Wildlife Manager: Career and Salary Facts

Wildlife managers may focus on a particular species or a certain type of environment. They usually work for conservation organizations or government agencies. Read about education options, typical job duties and earnings for various positions within wildlife management. Schools offering Environmental & Social Sustainability degrees can also be found in these popular choices.

What Is a Wildlife Manager?

Wildlife managers focus on the management of various kinds of species in a given ecosystem. Management of these species may include risk management, data tracking and care. These professionals have a general knowledge of the species they manage, including their lifecycles and movement patterns. They also tend to have an understanding of variety of science fields, including ecology, hydrology and husbandry. Wildlife managers must also be able to communicate any findings of their research with the public, other scientists and policymakers through detailed reports or presentations.

What Kind of Jobs Can I Find as a Wildlife Manager?

Wildlife management is a broad field covering any type of job that balances environmental concerns with human needs. If you are interested in wildlife management, you might consider seeking a career as a conservation scientist, parks manager, wildlife biologist, forester or gamekeeper.

As a wildlife manager, you can choose to specialize in one or more locations, such as forests or wetlands. You could also focus on preserving and protecting environments for local animal or plant species. As a wildlife management professional, you'll typically find work with independent conservation organizations or local, state or federal government agencies. According to the U.S. Bureau of Labor Statistics (BLS), as of 2014 75% of all conservation scientists work for the government; others found employment with research and protection organizations, consulting services and civil firms (www.bls.gov).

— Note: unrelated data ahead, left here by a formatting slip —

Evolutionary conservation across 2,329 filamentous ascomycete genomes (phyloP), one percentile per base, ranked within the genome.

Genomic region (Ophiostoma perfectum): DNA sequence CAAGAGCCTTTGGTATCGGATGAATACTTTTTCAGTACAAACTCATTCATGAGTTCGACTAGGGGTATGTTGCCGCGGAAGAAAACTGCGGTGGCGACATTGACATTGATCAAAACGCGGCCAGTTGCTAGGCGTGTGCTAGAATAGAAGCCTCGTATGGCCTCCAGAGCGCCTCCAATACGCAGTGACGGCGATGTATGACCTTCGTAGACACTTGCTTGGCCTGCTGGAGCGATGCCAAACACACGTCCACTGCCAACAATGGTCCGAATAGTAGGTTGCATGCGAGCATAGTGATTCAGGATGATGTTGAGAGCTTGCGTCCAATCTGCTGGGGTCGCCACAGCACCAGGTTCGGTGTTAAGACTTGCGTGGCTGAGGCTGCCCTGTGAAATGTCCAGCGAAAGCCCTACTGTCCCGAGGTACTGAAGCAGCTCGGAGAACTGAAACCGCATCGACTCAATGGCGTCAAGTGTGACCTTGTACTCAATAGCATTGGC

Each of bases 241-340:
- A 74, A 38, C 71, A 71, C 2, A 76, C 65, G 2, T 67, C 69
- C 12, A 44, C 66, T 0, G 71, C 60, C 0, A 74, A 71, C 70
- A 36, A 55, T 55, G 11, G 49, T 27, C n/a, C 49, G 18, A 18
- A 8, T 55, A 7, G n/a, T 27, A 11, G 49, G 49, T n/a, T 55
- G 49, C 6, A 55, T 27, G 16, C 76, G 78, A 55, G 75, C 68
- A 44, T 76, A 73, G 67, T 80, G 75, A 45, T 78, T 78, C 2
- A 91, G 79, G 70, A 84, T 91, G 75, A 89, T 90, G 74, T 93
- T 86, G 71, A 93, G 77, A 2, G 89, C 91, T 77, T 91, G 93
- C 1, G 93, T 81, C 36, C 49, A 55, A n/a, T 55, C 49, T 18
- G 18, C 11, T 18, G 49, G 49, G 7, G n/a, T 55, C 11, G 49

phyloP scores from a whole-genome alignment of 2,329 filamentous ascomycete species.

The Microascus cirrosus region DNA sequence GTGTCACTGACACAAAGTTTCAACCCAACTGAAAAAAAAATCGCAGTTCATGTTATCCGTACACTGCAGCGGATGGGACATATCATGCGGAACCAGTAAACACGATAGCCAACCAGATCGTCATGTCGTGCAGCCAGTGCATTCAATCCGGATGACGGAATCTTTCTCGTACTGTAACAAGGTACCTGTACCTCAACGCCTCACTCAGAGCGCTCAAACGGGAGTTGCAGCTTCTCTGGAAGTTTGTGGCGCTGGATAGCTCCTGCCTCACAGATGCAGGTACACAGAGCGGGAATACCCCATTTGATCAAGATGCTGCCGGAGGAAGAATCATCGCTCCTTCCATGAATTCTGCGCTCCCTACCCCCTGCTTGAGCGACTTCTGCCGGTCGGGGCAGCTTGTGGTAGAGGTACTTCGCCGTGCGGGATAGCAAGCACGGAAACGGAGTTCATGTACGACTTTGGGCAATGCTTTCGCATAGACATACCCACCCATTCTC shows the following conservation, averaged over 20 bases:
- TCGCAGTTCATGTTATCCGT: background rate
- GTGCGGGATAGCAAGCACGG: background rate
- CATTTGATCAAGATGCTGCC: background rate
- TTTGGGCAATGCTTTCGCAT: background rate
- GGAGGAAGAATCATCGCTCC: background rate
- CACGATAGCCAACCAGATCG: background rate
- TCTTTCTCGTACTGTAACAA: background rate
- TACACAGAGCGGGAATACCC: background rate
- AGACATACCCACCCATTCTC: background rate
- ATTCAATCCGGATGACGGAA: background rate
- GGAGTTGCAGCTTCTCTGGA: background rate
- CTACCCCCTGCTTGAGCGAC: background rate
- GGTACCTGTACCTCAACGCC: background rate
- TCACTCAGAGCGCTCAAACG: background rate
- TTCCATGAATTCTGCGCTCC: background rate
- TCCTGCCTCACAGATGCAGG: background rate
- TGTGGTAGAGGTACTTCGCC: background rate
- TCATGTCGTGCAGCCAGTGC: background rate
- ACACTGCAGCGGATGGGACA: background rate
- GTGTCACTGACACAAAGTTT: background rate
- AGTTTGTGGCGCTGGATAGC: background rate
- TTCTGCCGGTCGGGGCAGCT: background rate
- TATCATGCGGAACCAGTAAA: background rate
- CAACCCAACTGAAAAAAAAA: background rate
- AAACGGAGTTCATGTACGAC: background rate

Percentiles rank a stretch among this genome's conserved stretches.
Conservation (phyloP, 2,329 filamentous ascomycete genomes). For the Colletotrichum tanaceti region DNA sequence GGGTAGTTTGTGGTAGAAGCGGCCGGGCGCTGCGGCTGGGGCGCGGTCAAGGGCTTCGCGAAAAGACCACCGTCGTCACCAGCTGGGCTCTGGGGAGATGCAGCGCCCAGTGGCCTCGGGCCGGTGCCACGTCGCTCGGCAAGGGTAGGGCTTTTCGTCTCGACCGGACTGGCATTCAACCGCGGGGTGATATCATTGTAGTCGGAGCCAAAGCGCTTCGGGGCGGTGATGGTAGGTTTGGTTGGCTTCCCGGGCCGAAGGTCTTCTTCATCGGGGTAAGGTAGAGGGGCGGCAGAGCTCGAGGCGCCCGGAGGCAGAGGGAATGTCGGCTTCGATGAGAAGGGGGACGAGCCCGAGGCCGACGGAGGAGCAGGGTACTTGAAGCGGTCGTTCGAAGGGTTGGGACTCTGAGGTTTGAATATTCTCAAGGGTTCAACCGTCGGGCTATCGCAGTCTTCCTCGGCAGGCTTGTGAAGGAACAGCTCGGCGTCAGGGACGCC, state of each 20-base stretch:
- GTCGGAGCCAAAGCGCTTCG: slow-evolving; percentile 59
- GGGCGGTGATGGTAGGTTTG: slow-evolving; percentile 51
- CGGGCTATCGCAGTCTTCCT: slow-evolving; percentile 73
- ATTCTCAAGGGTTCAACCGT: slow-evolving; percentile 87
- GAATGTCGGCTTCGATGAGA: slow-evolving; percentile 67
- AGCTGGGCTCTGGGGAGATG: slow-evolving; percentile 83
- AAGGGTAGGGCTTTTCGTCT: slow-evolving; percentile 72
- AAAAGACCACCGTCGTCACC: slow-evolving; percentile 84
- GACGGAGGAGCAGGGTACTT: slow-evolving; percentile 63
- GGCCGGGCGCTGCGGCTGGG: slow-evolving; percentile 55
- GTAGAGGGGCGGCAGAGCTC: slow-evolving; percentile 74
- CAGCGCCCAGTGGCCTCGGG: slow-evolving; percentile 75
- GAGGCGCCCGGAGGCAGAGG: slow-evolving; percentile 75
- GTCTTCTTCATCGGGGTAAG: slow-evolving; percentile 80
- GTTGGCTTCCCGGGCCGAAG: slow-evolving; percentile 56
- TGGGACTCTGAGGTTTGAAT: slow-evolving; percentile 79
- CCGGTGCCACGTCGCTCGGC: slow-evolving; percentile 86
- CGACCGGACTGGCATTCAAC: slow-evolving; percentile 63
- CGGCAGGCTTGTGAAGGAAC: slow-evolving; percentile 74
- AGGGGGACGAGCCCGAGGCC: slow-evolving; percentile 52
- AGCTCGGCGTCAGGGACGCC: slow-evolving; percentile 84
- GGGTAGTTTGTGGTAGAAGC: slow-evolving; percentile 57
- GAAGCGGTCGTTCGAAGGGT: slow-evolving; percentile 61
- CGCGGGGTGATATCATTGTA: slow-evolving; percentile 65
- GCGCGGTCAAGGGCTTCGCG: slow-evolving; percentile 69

What Education Will I Need?

If you are interested in pursuing a career in wildlife management, you have a number of undergraduate degree programs from which to choose. Bachelor's programs in environmental sciences, natural resource management, conservation, biology or forestry all prepare you for different disciplines within a wildlife management career. Many programs allow you to concentrate your studies on a specific aspect of the field, such as fisheries or forestry.

Master's and doctoral programs in wildlife management and conservation might be ideal if you're interested in becoming a conservation scientist or researcher. Graduate degrees also qualify you for teaching positions at elementary, secondary and postsecondary levels.

What Are Standard Job Duties?

If you choose to work as a wildlife manager for a state or local government agency, you'll primarily be engaged in managing local parks, forests and fishing areas. You may be responsible for enforcing the rules and regulations in the area to make sure that visitors do not endanger local wildlife. You'll also oversee the maintenance and staffing of local parks, as well as fishing and hunting areas.

What Salary Could I Make?

Your earnings depend on your particular occupation or employer. In 2015, the BLS reported that wildlife biologists and zoologists made a median annual salary of $59,680 and conservation scientists took home $61,110 per year. In October, 2016, PayScale.com compiled and listed earnings for professionals in wildlife management positions, stating that fishery and forestry managers earned approximately $27,385-$67,595 per year, the Wildlife Conservation Society paid its budget managers in the range of $44,000 to almost $90,000, and wildlife biologists employed by the U.S. Fish and Wildlife Service took home between $45,000 and almost $118,000 per year.

What Are Some Related Alternative Careers?

Some careers that are similar to wildlife managers include forest and conservation workers, zoologists and wildlife biologists. Forest and conservation workers only require a high school diploma or equivalent. These individuals help improve the quality and overall health of forests, as well as protect the natural resources. Zoologists and wildlife biologists need at least a bachelor's degree, but often obtain a graduate degree as well. These professionals study animals' interactions within their ecosystems and how society impacts these animals and their environment.

To continue researching, browse degree options below for course curriculum, prerequisites and financial aid information. Or, learn more about the subject by reading the related articles below:

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